Haggar Physicists Develop 'Quantum Slacks'

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Vol 37 Issue 21

Woman Wonders Whatever Happened To Those Rainforests She Gave $5 To Save That One Time

NORTHGATE, CO–Audra Smoller, 39, who donated $5 to the Save The Rainforests organization in 1997, was struck with curiosity Monday about the fate of her arboreal beneficiaries. "I wonder how those forests wound up making out with my five bucks," Smoller said. "I guess they were saved, because I never read anything in the paper about them getting cut down." Smoller added that, should another ecological crisis arise, concerned parties should not hesitate to approach her for assistance.

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Church Member Not The Same Since Unsuccessful Choir Tryout

PORTLAND, ME–According to parishioners at St. Luke's Episcopal Church, Mary Raines, 58, has "not been the same" since her unsuccessful audition for the church choir last month. "Ever since Mary failed to make the cut, she sits in the back row for Sunday services and barely sings along," fellow parishioner Bill Genzler said. "Last weekend, she left the church bazaar an hour before it ended. That's just not like her."

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Haggar Physicists Develop 'Quantum Slacks'

DALLAS–At a press conference Monday, Haggar physicists announced the successful development of "Quantum Slacks," attractive, wrinkle-free pants that paradoxically behave like both formal and casual wear.

Scientists at Haggar's Pants Propulsion Laboratory bombard khakis with high-speed pleat particles.

"With this breakthrough, pants enter a whole new dimension," said Dr. Daniel Chang, head of the Haggar team. "Conventional notions about the properties and possibilities of slacks have been completely turned on their head."

Though long dreamed of by theoretical physicists and science-fiction authors, the quantum slacks represent the first wearable pair of non-Newtonian pants, putting America one step closer to a complete casual wardrobe that transcends classical physics.

"For decades, we conducted level-one physics experiments in which we collided individual subatomic particles in a highly controlled laboratory setting," Chang said. "But an array of technical hurdles kept us from taking the next logical step: colliding pants."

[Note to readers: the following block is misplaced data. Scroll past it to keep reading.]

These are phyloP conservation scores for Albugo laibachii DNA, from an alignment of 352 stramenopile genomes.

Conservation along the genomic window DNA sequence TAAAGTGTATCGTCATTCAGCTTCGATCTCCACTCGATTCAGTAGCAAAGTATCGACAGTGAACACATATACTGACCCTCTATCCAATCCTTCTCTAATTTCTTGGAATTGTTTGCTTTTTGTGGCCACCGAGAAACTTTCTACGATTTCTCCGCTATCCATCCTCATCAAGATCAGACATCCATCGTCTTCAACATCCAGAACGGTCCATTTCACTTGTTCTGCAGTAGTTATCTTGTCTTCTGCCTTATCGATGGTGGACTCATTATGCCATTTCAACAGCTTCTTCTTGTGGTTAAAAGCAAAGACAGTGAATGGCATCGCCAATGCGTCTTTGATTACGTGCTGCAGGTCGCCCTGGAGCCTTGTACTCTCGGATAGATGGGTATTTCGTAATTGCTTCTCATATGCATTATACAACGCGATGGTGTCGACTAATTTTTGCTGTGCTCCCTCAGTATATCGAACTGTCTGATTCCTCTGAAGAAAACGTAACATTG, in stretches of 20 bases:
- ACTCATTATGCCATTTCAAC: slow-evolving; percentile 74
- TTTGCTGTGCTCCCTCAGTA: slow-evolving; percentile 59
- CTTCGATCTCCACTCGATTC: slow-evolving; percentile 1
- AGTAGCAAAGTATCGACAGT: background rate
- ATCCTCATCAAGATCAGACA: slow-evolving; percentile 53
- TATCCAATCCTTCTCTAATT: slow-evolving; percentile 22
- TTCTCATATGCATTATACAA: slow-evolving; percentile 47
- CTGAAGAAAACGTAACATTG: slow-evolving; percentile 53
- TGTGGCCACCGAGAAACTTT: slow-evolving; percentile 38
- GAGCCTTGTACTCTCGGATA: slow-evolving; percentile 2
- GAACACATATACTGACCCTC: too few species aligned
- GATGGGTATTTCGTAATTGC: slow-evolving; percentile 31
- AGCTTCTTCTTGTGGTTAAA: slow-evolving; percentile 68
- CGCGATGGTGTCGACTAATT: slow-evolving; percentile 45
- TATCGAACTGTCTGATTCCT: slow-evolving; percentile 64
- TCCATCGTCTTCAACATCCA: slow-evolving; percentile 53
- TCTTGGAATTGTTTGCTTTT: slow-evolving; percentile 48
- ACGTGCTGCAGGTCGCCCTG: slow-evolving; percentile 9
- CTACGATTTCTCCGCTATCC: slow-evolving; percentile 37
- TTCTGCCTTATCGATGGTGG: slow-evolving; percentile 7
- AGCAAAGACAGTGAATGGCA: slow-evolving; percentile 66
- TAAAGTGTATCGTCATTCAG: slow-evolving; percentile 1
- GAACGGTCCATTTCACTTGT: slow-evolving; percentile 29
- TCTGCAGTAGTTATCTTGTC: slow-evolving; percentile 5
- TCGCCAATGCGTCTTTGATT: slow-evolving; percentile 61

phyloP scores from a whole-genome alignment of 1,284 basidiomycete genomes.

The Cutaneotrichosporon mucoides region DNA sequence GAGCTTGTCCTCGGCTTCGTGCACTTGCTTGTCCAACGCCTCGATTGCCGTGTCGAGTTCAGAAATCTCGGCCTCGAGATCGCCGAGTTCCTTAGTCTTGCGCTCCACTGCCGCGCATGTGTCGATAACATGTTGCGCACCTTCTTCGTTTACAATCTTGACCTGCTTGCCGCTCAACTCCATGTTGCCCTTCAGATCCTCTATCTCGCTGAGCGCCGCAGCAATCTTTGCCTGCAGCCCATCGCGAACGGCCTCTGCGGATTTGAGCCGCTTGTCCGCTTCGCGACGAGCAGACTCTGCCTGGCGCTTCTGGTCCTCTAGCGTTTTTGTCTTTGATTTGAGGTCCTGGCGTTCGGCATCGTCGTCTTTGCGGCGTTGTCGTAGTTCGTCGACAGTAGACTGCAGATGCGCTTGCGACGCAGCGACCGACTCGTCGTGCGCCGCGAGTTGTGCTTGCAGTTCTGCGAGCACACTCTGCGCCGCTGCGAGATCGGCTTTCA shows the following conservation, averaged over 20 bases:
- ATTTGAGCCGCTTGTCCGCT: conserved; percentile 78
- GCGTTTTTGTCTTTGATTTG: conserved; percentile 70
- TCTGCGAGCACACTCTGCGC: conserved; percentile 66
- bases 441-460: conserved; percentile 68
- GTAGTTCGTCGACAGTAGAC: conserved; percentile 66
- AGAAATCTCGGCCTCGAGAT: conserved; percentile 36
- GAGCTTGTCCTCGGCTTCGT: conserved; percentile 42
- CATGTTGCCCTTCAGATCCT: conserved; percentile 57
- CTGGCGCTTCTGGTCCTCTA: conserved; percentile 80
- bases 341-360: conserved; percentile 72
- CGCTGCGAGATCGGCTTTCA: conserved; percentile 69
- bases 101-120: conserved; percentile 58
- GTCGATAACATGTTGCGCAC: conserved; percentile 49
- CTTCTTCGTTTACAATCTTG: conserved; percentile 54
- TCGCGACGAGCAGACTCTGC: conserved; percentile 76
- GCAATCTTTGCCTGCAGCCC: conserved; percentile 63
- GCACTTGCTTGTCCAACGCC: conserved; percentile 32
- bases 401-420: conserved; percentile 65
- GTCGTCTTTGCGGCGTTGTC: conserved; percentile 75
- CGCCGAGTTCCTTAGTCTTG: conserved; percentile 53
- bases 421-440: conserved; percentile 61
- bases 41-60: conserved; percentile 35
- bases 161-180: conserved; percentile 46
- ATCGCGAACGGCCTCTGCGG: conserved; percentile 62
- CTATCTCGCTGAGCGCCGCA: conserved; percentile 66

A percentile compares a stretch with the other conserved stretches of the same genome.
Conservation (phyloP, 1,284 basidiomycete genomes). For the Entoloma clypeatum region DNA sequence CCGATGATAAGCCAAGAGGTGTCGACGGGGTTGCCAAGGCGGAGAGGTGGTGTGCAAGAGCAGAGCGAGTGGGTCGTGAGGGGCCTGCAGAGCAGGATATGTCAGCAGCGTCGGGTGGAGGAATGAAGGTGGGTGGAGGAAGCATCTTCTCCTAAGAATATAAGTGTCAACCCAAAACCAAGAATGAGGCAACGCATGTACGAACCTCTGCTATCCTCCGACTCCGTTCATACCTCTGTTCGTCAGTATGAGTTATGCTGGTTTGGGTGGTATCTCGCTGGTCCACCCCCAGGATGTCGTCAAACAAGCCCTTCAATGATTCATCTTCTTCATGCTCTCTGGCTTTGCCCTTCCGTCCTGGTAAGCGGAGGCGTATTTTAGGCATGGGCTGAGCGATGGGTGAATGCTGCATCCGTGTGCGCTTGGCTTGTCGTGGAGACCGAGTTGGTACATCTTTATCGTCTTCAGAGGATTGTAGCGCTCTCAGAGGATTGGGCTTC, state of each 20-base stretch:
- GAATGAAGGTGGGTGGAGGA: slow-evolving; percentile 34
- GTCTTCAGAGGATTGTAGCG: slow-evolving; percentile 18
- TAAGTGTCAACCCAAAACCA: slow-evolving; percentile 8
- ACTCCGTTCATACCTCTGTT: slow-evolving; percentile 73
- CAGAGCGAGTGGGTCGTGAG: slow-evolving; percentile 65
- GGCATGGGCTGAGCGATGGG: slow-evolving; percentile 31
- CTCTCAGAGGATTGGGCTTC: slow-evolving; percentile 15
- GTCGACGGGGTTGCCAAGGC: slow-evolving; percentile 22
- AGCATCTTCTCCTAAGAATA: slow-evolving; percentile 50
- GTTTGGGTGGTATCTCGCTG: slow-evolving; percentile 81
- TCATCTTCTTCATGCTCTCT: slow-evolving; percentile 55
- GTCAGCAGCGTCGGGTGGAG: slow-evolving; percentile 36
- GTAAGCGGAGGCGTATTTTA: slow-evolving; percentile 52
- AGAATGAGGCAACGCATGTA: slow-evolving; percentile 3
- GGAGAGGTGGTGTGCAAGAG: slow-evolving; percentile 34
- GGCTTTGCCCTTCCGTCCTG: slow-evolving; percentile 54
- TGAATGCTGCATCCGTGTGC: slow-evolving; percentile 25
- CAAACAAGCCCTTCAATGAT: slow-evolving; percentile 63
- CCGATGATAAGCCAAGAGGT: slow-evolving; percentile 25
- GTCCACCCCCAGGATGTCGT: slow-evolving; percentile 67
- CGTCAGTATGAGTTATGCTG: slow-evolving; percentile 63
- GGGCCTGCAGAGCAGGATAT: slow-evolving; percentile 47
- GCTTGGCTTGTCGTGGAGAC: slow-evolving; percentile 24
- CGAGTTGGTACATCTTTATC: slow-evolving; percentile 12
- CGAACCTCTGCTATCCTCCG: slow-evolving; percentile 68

Preliminary tests conducted last month at the Haggar Pants Propulsion Laboratory in Dallas indicate that the quantum slacks, generated by smashing together two larger sizes of slacks at near-light speeds, defy scientific explanation.

Said Chang: "We placed the pants in a casual lawn-party setting and discovered them to be functional and comfortable. But, against all logic, in subsequent tests the pants performed equally well at a formal business luncheon. This represents a baffling, 'Schrödinger's Pants' duality. The results even fly in the face of Einstein, who preferred wool trousers."

Some of the attractive quantum slacks featured in Haggar's Spring 2001 catalog.

Subsequent experiments yielded even more puzzling results.

"We have attempted to measure the exact dimensions of these counterintuitive slacks, if only to know what rack to store them on," Haggar physicist Dr. Mattias Kohl said. "But we've learned, to our dismay, that if we measure length, we lose sight of waist size and vice versa. These slacks defy all traditional means of measurement."

Added Kohl: "Additional study and data-gathering is proceeding at a slow pace, as the pants have a strange tendency to vanish and reappear elsewhere. Understanding and harnessing this trait is essential before we can find a way to distribute the slacks to stores."

More exciting, Kohl said, is the potential for gaining insight into the very origin of trousers itself–a breakthrough he described as "within walking distance."

"Scientific law holds that any given piece of clothing becomes less fashionable over time," Kohl said. "However, at the quantum level, we have found that certain styles of Haggar slacks actually grow more fashionable, suggesting the existence of 'slachyons,' theoretical pants that travel backward in time."

According to Chang, just as Einstein showed matter, energy, and pants to be essentially the same, the Haggar team may soon prove that space, time, and fashion are bound together as unified elements of the cosmos.

"If we can stabilize a pair of these slacks long enough for in-depth study, perhaps by confining them in a radiation belt powerful enough to stop them from slipping into other dimensions, we have a good shot at proving our theory," Chang said.

The only danger, he noted, is the prospect of creating anti-pants. This would derail the experiment by annihilating any pants the original pair comes into contact with, leaving only nude space.

"Further," Chang cautioned, "if these slacks do, in fact, travel through time, we risk altering the history of slacks and endangering the present state of comfortable, affordable dailywear. This could potentially collapse the probability weave and create a 'casual loop' from which we might never escape."

But, dangers notwithstanding, the Haggar physicists remain optimistic.

"Mankind's knowledge of pants technology has been advanced immeasurably," Kohl said. "We cannot overstate the revolutionary nature of this breakthrough. We are on the verge of unzipping the secrets of creation and peering into the pants of God Himself. We are about to discover the very fabric of the universe, and it appears to be a smart cotton-twill weave."

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